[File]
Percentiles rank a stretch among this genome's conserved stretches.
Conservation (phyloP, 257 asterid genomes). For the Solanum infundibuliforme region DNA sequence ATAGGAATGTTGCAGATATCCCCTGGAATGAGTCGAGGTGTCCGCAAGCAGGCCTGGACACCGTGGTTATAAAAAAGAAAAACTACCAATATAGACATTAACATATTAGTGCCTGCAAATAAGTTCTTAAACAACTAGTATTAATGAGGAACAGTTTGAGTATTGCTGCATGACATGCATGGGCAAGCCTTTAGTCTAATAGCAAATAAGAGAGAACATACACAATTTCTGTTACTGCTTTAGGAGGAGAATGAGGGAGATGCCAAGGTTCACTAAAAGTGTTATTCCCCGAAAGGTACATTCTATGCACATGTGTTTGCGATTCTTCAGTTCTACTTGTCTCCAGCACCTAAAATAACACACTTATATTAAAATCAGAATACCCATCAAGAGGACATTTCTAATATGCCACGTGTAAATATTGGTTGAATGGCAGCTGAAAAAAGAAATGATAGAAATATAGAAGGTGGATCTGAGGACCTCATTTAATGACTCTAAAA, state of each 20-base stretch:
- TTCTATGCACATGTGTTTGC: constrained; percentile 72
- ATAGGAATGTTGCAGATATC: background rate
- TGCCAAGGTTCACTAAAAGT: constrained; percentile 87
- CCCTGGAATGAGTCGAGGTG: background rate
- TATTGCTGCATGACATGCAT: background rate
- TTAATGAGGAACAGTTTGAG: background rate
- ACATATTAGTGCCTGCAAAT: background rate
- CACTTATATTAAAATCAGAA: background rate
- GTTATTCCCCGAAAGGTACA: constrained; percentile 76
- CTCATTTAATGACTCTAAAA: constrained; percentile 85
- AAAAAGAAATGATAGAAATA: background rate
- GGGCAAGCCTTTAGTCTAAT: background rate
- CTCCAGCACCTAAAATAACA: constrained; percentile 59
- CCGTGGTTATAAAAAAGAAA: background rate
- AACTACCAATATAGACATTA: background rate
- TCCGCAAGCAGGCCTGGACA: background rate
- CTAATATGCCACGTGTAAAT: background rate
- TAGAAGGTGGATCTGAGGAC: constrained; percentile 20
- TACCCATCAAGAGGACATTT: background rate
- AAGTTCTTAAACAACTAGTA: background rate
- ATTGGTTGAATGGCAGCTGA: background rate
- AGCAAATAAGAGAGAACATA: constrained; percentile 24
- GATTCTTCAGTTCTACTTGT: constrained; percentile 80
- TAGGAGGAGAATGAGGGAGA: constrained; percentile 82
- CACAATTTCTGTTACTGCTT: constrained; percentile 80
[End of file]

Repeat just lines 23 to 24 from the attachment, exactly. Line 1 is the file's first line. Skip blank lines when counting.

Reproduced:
- ATTGGTTGAATGGCAGCTGA: background rate
- AGCAAATAAGAGAGAACATA: constrained; percentile 24